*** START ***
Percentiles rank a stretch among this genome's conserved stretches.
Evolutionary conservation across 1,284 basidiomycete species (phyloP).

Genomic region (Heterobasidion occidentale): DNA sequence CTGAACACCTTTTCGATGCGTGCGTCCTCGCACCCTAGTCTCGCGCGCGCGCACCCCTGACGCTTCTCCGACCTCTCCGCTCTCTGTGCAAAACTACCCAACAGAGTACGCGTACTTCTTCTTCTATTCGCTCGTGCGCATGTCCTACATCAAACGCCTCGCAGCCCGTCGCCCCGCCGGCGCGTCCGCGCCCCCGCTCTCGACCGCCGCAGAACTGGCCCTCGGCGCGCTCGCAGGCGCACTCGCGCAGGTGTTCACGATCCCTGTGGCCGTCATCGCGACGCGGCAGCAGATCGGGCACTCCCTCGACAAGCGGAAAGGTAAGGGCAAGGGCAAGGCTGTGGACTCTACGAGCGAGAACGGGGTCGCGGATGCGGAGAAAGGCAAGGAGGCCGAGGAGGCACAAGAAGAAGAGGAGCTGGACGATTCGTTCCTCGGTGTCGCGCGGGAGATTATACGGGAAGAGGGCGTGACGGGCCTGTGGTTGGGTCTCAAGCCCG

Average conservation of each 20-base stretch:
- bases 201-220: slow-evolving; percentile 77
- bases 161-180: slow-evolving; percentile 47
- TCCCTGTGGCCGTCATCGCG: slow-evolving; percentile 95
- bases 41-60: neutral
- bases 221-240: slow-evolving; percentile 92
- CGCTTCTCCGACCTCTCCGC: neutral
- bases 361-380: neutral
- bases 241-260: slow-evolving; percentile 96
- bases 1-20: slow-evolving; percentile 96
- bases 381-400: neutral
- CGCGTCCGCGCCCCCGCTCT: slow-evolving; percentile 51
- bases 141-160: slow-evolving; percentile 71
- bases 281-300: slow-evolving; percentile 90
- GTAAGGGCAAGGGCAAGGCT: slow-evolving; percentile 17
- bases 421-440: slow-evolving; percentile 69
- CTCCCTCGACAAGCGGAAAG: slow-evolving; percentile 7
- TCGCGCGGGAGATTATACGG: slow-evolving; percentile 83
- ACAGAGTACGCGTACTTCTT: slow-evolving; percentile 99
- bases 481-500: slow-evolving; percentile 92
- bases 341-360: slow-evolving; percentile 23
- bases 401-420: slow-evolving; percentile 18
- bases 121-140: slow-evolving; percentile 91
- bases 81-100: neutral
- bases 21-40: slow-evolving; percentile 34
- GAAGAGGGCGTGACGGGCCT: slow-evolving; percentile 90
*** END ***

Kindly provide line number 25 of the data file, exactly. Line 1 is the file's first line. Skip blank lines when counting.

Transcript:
- bases 401-420: slow-evolving; percentile 18